Complete guide to selecting a family cruise

--By Candyce H. Stapen
Two million kids younger than 15 sailed the high seas in 2013 on lines that are members of the Cruise Lines International Association Industry. To attract and keep that many children happily engaged, cruise lines offer meet and greets with beloved cartoon characters, splash-happy water parks, zip lines, ropes courses and more.

The major family- friendly lines that cater to the North American market and carry most of the junior sailors are (in alphabetical order) Carnival Cruise Lines, Disney Cruise Line, Norwegian Cruise Line, Princess Cruises and Royal Caribbean International. Celebrity and Crystal offer children's programs on selected sailings. Holland America Line's Club HAL offers supervised activities for ages 3 to 12 and has dedicated facilities for children and teens on most of its ships.

All of these lines offer great cruises. It's the differences -- each line's signature features, onboard partnerships and the structure and frequency of the kids and teens programs -- and how they match up to your children's ages and interests that will determine which ship is the best fit for your family.

To get the most from your cruise, consider the following when picking a ship:

>>> Does your young child have a character crush?
Little kids love cartoons, so consider which make-believe star your youngster wants to meet. In this age of media ads, movie blockbusters and action figure toys, your kindergartner may long to take tea with a Disney princess, and your second-grader may count the days until he can team up with Marvel's Avengers on a Disney voyage.

Disney's not the only line to make storybooks spring to life. On five of Norwegian Cruise Line's ships, kids can dance with Dora the Explorer, hold hands with SpongeBob and meet other Nickelodeon characters. Carnival has rolled out Seuss at Sea, complete with Seuss-a-palooza Story Time and Green Eggs and Ham Breakfasts. Shrek, Fiona, Puss in Boots and other DreamWorks stars parade on six Royal Caribbean ships, and DreamWorks' popular movie releases play onboard.

>>> How important is the pool?
A pool's a pool, and all family-friendly ships feature them, but water parks bring out everyone's inner child. Carnival, known for its signature slides, ups the energy on its newer and refurbished ships with longer, windier slides that snake, twirl and even "flush" passengers.

Young kids and grade schoolers relish Royal Caribbean's tame H20 Zone, which brings out the giggles with geysers, water guns and small pools. Tweens, teens and adults test their skills on RCI's FlowRider, a surf simulator.

Disney's revamped Magic features a thrill slide and a water play area for young kids. AquaDuck elicits screams by partially extending over the ship's side while swirling you down 212 feet. Disney Dream and Disney Fantasy have similar slides. At AquaLab, younger kids and parents get wet by going down a family slide, getting caught by the bucket dump and running through geysers.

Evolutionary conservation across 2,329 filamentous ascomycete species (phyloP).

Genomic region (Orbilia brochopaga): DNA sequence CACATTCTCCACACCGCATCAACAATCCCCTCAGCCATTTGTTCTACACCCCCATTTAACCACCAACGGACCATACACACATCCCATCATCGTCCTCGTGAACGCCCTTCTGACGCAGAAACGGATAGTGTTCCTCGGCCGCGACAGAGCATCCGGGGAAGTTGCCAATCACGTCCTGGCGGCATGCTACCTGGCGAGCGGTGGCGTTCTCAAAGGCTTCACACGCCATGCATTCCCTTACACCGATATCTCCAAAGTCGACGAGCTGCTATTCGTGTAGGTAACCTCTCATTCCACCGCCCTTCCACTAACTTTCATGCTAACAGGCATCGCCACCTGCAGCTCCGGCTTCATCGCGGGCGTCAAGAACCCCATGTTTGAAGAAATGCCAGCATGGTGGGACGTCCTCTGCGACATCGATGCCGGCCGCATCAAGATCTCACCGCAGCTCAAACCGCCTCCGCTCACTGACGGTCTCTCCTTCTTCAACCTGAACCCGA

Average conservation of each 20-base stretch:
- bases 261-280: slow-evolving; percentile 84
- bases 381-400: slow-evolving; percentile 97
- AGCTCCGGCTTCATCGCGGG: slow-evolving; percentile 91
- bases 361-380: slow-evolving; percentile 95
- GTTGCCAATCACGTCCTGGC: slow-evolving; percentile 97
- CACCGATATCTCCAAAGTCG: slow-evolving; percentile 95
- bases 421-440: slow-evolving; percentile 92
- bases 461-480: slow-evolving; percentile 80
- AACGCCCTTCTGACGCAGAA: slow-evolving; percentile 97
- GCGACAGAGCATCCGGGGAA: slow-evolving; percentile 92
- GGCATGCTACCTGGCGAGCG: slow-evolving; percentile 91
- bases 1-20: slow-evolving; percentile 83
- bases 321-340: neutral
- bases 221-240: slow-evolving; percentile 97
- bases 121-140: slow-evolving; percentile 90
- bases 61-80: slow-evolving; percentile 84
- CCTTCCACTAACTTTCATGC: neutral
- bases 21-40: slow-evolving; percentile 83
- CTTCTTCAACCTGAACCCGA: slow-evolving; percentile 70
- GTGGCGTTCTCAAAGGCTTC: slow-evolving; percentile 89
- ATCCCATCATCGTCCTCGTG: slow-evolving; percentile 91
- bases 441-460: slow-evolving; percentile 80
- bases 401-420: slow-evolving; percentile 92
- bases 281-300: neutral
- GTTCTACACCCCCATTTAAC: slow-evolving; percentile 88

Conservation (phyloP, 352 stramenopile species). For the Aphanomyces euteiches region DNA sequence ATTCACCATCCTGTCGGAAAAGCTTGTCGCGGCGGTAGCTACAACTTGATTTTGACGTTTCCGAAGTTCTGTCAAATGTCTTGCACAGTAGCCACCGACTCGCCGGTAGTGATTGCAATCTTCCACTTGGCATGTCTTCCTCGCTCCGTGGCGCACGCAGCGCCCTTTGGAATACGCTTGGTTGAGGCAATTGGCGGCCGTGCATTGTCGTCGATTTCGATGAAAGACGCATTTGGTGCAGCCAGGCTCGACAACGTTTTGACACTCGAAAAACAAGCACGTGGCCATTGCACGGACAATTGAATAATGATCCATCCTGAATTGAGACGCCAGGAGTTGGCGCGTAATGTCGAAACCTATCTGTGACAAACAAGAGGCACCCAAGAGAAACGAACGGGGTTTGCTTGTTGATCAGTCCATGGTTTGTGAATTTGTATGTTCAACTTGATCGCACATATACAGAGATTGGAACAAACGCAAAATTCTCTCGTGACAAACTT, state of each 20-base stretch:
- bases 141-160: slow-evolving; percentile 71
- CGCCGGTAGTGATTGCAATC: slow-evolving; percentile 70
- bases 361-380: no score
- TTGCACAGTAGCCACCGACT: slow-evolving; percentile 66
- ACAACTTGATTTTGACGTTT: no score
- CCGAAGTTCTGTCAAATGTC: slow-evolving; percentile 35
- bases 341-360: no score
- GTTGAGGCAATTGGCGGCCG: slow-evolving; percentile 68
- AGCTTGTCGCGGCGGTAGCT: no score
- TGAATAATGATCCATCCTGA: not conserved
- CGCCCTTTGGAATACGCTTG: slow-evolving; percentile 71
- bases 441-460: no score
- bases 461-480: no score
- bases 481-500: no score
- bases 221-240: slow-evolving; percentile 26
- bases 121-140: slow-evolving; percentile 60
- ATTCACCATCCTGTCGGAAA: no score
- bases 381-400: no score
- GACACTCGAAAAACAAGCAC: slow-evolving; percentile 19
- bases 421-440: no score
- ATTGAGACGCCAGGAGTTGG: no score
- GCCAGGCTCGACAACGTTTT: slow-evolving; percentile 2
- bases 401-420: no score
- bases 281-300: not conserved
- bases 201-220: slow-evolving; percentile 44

>>> What are the additional family activities?
Many lines offer athletic activities, but Royal Caribbean sports are at another level, including ice skating, rock climbing, zip lines and surfing. RCI's ships, especially its newer ones, appeal to active teens and adults. On its upcoming Quantum-class ships, RCI debuts a deckside version of skydiving known as RipCord by iFLY, as well as SeaPlex, an indoor fun space with bumper cars and roller skating.

Challenge your gang on the ropes course on Norwegian Breakaway, or see who gets the highest score at bowling, available on Norwegian Pearl, Gem, Epic, Breakaway and Getaway. NCL also scored big by being the first line to offer Nintendo Wii sports games, now also available on other lines.

Disney, predictably, targets families with younger kids. At D Lounge, families can team up for the pirate-themed game show "Pirate's Life for Me" and dance at "Goofy's Rock Stars and Guitars Family Dance Party," both geared to families with younger kids. Families with older teens and sports-loving adults can test their knowledge during "ESPN Monday Night Football Call It."

>>> What about evening entertainment?
Princess Cruises introduced Movies Under the Stars, films shown on deck while you relax in a lounge chair, tucked up in a blanket. Carnival and other lines also offer outdoor movies. Disney wows kids and adults with its first-run movies in its indoor theater and its Disney-themed stage shows.

Older kids like the Blue Man Group on Norwegian Epic, as well as the Broadway-style (shortened versions) hits playing aboard RCI. "Mamma Mia" will debut on new ship Quantum of the Seas in fall 2014. "Hairspray" plays to applause on the Oasis of the Seas, "Chicago, the Musical" draws crowds on Allure of the Seas, and "Saturday Night Fever" brings back memories on Liberty of the Seas.

>>> How are the children's programs structured?
Family-friendly cruise lines work hard delivering creative children's programs that go beyond baby-sitting. The best divide kids into age-appropriate groups. The narrower the age span within a group, the better a program can serve a child.